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Memorandum for the President
August 3, 1977
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12. While it is important to resolve the long debate about possible merger of USIA and CU, it should be recognized that a further reorganization may be advisable once the President and Congress have more completely reviewed the entire structure of the Federal Government and especially its foreign policy agencies.

Committee on International Relations



Hon. Elmer B. Staats, Comptroller General of the United States
J. Allan Hovey, Jr., International Relations Specialist, General
Accounting Office

Frank C. Conahan, Associate Director, International Division,
General Accounting Office

Hobart Lewis, Chairman, U.S. Advisory Commission on Information
Dr. George H. Gallup, Chairman of the Board, American Institute of
Public Opinion

Arthur C. Nielsen, Jr., Chairman, A. C. Nielsen Co.

Louis T. 0lom, Staff Director, U.S. Advisory Commission on Information Heonard H. Marks, Chairman, U.S. Advisory Commission on International Educational and Cultural Affairs

Bruce N. Gregory, President, American Federation of Government Employees, Local 1312

Charles L. Medd, General Vice President, American Federation of Government Employees

Patricia A. Woodring, President, American Foreign Service Association
Peter Wolcott, Member, Governing Board, American Foreign Service

Paul Ward, Member, Governing Board, American Foreign Service Association
Robert levitt, Deputy Assistant Director of Personnel and Training,
U.S. Information Agency

Sandy Rosenblum, Inspection Staff, U.S. Information Agency

Hal Morton, Executive Officer, Center Services Division, U.S. Information Agency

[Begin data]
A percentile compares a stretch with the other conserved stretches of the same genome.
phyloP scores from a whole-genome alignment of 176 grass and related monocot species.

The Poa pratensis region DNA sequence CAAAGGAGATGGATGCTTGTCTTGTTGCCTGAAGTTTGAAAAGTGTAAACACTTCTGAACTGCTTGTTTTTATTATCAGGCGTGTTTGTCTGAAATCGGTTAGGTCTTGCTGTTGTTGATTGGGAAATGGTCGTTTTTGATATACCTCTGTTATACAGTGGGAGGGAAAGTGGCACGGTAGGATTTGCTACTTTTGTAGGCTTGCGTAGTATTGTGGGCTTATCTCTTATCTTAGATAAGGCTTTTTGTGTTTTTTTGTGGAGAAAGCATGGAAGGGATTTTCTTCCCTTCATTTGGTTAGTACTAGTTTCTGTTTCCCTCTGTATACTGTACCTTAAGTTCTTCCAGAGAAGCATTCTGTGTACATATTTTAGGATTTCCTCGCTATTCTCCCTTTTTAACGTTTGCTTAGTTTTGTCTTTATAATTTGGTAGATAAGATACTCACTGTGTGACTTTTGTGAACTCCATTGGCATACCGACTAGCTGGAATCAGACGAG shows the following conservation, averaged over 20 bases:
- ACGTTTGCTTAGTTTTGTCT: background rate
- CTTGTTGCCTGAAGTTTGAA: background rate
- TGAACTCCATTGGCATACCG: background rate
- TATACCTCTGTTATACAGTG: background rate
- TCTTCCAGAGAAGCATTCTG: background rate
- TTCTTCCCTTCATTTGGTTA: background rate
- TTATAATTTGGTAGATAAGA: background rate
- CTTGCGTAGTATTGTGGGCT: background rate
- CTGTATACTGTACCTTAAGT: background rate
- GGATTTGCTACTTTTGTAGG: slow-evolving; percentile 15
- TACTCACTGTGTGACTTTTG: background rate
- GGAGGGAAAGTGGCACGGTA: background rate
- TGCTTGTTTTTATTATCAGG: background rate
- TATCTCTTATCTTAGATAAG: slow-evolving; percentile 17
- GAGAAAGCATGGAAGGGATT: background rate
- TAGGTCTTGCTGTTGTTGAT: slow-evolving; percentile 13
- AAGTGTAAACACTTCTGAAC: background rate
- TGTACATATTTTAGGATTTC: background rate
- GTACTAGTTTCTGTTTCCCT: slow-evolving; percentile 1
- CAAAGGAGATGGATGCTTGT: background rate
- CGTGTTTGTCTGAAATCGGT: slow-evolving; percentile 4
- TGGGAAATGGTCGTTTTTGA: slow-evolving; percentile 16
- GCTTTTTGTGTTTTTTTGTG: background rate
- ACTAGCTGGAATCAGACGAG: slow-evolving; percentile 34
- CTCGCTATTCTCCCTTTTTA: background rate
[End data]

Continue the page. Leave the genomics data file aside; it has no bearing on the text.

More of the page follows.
Juliet Antunes, Assistant Director for Equal Employment Opportunity,
U.S. Information Agency

Hon. John Richardson, former Assistant Secretary of State for Educa-
tional and Cultural Affairs

Dr. Riordan Roett, Director of Latin American Studies, School of Advanced International Studies, Johns Hopkins University

Dr. Fred Harvey Harrington, former President of the University of Wisconsin; Director of International Linkages in Higher Education

Peter DeShazo, FSIO Trainee, Madison, Wisconsin

Hon. Robert Ingersoll, former Deputy Secretary of State

Hon. Carl Rowan, former Director of U.S. Information Agency; Syndicated

Hon. Frank Shakespeare, former Director of U.S. Information Agency
Hon. Jaines Keogh, former Director of U.S. Information Agency

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Hon. Warren Christopher, Deputy Secretary of State

Frank Stanton, former Chairman, Panel on International Information,
Education and Cultural Relations

Hon. Robert D. Murphy, former Ambassador; Under Secretary of State;
Honorary Chairman, Corning Glass International

Hon. Andrew Berding, former Assistant Secretary of State for Public
Affairs; former Deputy Director, U.S. Information Agency
James A. Michener, former Member, U.S. Advisory Commission on
Information; Writer

Lawrence Y. Goldberg, former Member, U.S. Advisory Commission on

International Educational and Cultural Affairs; Chairman, Resource Strategy Group

Kenneth W. Thompson, former Director, Higher Education for Development, Commonwealth Professor of Government and Foreign Affairs, University of Virginia

Hon. William Tyler, former Assistant Secretary of State for Europe; former U.S. Ambassador in the Netherlands

Alwin Nikolais, Director and Founder of the Nikolais Dance Theater Henry Loomis, President of the Corporation for Public Broadcasting; former Director, U.S. Information Agency; former Director, Voice of America